This can be financially disastrous. It can also wreck your rapport with your customers. Trust me, I know. This is getting to be very common. Happens every day. "60 Minutes" did a segment on it. However, this is one of those deals that works better in a large post office in a large city. In a small post office in a small town where everybody pretty much knows everybody else, it's much less likely to work. Also, it seems to me, postal employees in large cities are often individuals much lower on the food chain than postal employees in small towns.

I consider this business of treating your postage like it was  money so serious, I'm fully aware of being... redundant... redundant... redundant... about this point. I don't care. If what I'm writing here saves just one of my subscribers from taking the kind of financial bath I've just endured, it'll make me feel like that young boy in the "Starfish Thrower." I was reminded of that story recently by one of my friends and subscribers. I may not have it exactly right but it goes something like this:

Thousands of starfish washed ashore on a beach. A young boy stands among them, bends down, picks one up and throws it back into the ocean. Then he does it again. And again. A man comes along and asks him why he is doing this. "Starfish can't live out of the ocean," the boy explains, "so when I throw one back into the sea, it gets a chance to live."

"But what's the use?" asks the man. "There are thousands of starfish on this beach. You can't even begin to help them all. What difference does it make?"

The boy picks up another starfish and tosses it into the sea. Then, he looks at the man and says...

"Made A Difference To
That One, Didn't It?"

Perhaps some of my more "sophisticated" readers will consider the message in this issue too basic to have value. After all, when you boil it down, my only advice so far in this letter has been:

A.    Consider sending your mail from a different post office. Preferably a small one in a small town.

B.    Treat your postage just like it was real money... because... it is!

Maybe it doesn't sound like much... but... I'll tell you what: It's "core."

Here's more on the subject of mail: Last year, for the first time ever, more messages were sent by E-mail than by regular mail. And since you can send a jillion E-mail messages practically free, you'd think this would be a bonanza for marketers, wouldn't you? Well, it appears that is not the case. At least, not now. I've got a friend who lets me watch, once-in-a-while, as he accesses his E-mail. There's almost always a bunch of unsolicited commercial messages in his mailbox. Well, since these were sent mostly without charge by the sender, why is it none (or few) of them are making money?

Imagine this: There are two guys and both of them want to be entertainers. One guy has no talent and he's lazy. Aside from a few basic sloppy chords, he never even really learns how to play his guitar. His singing voice sucks and, he considers it to be beneath him to get a voice coach.

Then he gets a big break. Someone gets him on the "Tonight Show." He's got three minutes and tens of millions of people watching him. And, for some lucky reason, it didn't cost him a cent to get this chance of a lifetime. What happens to his career?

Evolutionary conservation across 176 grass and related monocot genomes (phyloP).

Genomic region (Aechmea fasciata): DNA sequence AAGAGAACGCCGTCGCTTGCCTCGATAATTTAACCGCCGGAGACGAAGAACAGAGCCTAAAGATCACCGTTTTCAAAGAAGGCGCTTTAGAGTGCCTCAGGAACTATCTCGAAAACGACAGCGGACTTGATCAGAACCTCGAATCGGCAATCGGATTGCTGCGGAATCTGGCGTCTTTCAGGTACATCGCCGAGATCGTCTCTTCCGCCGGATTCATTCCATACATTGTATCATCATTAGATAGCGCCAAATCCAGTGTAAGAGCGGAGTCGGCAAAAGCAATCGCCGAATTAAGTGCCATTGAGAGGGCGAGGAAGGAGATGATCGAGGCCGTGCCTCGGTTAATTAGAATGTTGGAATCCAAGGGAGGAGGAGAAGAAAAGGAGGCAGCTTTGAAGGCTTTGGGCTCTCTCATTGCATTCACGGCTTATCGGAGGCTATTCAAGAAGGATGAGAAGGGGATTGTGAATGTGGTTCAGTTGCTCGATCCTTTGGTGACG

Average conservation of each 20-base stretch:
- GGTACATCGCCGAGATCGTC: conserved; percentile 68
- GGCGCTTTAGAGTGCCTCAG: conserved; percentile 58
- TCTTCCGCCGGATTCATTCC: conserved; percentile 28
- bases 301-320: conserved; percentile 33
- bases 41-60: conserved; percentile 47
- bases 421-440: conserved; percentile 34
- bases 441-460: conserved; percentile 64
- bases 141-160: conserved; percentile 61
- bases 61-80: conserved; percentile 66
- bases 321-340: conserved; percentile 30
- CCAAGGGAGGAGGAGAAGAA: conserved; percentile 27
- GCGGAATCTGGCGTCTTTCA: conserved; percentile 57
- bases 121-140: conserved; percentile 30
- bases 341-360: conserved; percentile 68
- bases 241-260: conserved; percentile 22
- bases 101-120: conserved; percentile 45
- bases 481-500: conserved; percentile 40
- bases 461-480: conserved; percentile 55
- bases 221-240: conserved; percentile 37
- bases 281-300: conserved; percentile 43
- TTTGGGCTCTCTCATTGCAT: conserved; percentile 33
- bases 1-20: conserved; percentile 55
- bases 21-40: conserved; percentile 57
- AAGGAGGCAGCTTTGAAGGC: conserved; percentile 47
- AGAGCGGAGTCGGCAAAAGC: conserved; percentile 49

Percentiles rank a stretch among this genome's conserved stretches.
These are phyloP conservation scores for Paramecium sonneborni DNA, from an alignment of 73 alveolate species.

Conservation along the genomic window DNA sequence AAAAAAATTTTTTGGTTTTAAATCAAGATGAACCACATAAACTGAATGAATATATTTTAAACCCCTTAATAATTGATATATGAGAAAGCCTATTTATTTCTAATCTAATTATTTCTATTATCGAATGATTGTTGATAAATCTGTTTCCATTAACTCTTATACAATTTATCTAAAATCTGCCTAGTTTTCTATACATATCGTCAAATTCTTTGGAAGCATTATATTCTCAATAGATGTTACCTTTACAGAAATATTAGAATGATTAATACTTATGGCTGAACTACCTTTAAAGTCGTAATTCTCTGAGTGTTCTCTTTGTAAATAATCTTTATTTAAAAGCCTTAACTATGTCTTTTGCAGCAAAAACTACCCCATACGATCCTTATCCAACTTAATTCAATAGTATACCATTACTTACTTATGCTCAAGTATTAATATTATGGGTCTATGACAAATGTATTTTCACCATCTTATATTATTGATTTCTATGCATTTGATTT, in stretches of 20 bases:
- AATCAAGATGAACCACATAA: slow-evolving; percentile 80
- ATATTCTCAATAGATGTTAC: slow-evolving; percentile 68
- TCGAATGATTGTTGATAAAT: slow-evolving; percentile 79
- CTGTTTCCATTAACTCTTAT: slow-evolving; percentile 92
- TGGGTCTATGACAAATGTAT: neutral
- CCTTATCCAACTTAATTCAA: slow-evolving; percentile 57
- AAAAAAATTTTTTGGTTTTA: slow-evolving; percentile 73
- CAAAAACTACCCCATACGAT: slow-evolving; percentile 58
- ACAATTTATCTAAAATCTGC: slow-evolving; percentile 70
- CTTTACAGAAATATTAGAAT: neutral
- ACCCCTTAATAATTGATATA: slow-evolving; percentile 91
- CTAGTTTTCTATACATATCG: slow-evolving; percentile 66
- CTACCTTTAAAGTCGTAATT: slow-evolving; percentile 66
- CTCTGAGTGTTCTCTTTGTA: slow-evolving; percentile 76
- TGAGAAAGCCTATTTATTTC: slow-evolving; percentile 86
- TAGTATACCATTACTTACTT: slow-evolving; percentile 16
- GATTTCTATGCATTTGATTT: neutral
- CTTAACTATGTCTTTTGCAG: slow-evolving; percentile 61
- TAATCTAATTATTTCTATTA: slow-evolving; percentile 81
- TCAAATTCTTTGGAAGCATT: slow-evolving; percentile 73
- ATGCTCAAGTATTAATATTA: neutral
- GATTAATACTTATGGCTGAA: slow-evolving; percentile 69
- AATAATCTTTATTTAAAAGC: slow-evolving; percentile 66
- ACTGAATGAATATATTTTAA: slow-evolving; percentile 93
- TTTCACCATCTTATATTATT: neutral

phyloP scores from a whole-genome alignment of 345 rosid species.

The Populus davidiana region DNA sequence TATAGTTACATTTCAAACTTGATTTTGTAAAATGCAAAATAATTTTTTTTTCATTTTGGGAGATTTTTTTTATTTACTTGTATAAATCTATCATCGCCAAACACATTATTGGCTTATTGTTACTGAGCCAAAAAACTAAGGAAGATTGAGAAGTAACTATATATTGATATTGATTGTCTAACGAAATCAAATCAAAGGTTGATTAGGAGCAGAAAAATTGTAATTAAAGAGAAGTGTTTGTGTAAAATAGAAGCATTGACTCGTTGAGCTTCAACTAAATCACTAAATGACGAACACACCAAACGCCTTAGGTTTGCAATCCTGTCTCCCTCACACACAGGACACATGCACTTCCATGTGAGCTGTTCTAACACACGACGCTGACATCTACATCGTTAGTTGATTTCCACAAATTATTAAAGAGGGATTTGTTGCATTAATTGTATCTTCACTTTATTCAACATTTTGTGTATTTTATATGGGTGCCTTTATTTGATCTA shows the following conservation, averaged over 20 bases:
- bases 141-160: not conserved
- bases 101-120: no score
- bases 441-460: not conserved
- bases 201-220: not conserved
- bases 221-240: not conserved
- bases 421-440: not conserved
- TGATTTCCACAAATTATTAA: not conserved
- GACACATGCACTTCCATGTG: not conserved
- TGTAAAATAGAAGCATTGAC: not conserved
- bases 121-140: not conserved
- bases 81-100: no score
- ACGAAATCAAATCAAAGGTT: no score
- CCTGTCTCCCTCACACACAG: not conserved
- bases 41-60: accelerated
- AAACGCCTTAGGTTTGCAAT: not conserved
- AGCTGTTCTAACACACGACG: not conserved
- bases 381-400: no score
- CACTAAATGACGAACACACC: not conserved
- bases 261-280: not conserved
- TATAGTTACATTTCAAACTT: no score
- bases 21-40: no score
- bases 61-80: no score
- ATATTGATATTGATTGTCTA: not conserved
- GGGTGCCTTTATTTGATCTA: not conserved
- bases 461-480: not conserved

Doodley squat. Zippo. Nothing.

The other guy, he has some talent. Plus, he works his butt off mastering his guitar. He practices his songs over and over. He starts performing before small audiences and he takes note of what they like and what they don't. He changes and hones his act until it's a "killer." Then, he gets a shot on the "Tonight Show"... and... he becomes rich and famous and hated by the likes of Gary Halbert because of all the hot, sexy women who throw themselves at him.

The moral is obvious. You gotta pay your dues. I'm sorry but, you just gotta. Anyone who thinks otherwise should think about this...

Most People Who Want To
Be In The Mail Order Business
Couldn't Make It Even If
The Postage Was Free!

E-mail proves it.

 

  Sincerely,
 
   Gary C. Halbert

 

P.S. Given my "public persona," you may not believe it... but... I have been left... literally speechless... by the reaction of my readers to the last issue of this newsletter. I've always been slightly put-off when someone talks about having a "mission" in life. Well, hokey as it may sound, I now believe my "mission" in life, and pretty much my only mission is... to keep writing The Gary Halbert Letter... to spend more and more time on it... to strive to make it better and better... to put even more of my heart and soul into it... to avoid cluttering up my life by trying to run a business (or even an office)... to become a better and better teacher... to be a teacher who teaches substance... and... who brings some smiles, some laughter and maybe a "patch-of-sunlight" into a few people's lives. From now on, that's it. That's my job, my only job, and I'm going to put everything I have into it.

        By the way, I wouldn't mind getting laid once-in-awhile either.

        Peace.

P.S.#2  As I told you at the onset of this newsletter, my mailing address has changed (that includes Fed Ex and UPS deliveries) but my phone and Fax numbers have remained the same. So, if you want me to actually receive the letters you send to me, don't send them to Miami Beach any more. Send them to Ocala which is a small town (population 43,000) north of Miami where (according to rumor, at least) some of the post office employees and residents... actually speak English!

            So, once again, here's my new mailing address:

The Gary Halbert Letter
Suite 905-467
3101 S.W. 34th Ave.
Ocala, FL  34474